We love our members, so every month we’ll be featuring one of them on the site and in the newsletter. This month, our featured member is Hamilton weaver Amanda Rataj (@amandarataj), who gamely answered all our questions about her work and her life.
(P.S., not a member yet? What are you waiting for?)
Workshop: Describe your business in 10 words or less.
Amanda Rataj: I am a weaver and artist.
W: What was the first product you sold?
AR: I started selling my work when two things happened at once: my skills had increased to where I was making more than I wanted (or needed) to keep, and a university classmate opened a shop, Likely General, underneath my apartment. At the beginning I made lots of kitchen towels — they were an excellent learning tool as I learned the material and technical aspects of weaving.
W: What’s your latest innovation?
AR: Good question! I like the knitter's term "unventing," coined by Elizabeth Zimmerman. "But unvented — ahh! One un-vents something; one unearths it; one digs it up, one runs it down in whatever recesses of the eternal consciousness it has gone to ground. I very much doubt if anything is really new."
W: What’s something you’ve done in the past year that you’re proud of?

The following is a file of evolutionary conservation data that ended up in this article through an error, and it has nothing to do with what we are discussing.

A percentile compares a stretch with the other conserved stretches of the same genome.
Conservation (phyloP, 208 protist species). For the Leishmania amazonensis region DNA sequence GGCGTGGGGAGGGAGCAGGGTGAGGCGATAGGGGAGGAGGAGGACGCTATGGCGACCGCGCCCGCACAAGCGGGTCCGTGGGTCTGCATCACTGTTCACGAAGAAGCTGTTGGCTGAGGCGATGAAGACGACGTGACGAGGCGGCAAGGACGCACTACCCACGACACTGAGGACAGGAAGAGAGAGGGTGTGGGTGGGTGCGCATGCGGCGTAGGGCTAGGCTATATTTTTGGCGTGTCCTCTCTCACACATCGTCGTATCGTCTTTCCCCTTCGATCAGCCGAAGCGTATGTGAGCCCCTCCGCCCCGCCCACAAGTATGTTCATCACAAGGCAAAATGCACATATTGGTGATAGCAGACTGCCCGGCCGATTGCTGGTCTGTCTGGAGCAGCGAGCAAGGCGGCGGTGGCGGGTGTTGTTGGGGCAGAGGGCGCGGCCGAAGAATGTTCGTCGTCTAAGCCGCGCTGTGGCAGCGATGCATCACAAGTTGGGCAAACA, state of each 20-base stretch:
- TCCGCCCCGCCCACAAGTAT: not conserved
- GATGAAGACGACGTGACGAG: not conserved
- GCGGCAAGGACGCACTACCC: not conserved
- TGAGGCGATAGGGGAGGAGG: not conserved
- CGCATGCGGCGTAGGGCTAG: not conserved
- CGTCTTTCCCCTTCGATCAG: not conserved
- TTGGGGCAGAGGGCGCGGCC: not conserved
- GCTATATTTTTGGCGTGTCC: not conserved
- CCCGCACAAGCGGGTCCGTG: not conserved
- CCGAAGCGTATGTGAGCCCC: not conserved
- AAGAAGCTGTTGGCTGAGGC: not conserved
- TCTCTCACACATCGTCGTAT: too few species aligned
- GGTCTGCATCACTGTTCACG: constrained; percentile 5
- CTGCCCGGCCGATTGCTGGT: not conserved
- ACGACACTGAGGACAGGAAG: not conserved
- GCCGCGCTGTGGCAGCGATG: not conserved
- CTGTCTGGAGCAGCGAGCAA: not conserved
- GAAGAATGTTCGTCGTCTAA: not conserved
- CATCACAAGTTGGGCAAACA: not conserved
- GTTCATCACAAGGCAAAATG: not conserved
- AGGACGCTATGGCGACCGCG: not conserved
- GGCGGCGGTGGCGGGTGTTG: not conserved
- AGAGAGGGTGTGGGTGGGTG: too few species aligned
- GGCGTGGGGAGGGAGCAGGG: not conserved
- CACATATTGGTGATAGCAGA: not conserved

AR: I have been slowly overcoming my (unreasonable) fear of dyeing!
W: What’s the most recent thing you’ve bought from another Canadian maker?
AR: I bought a tea cup from Candice Boese of CAND Ceramics. My excuse was that I needed a prop for my latest weaving pattern... I also purchased some things from my friend Megan Samms of Live Textiles. Beyond being an incredible weaver and natural dyer, Megan is a farmer and has a line of apothecary goods. She's also starting a weaving residency out in Newfoundland.
W: Describe your dream studio.
AR: My dream studio is simply time and space! It's not anywhere in particular, but, having studied photography in art school, I am partial to bright, light-filled rooms balanced with complex, moving shadows.
W: What’s one book, movie, TV show, magazine, podcast or album that you’re loving right now?
AR: I'm getting a friend the book How to Do Nothing by Jenny Odell for Christmas. I read it a few years ago and it is wonderful. It's not really about doing nothing — it's about how to do real, meaningful things in a world defined by (often) superficial digital interaction.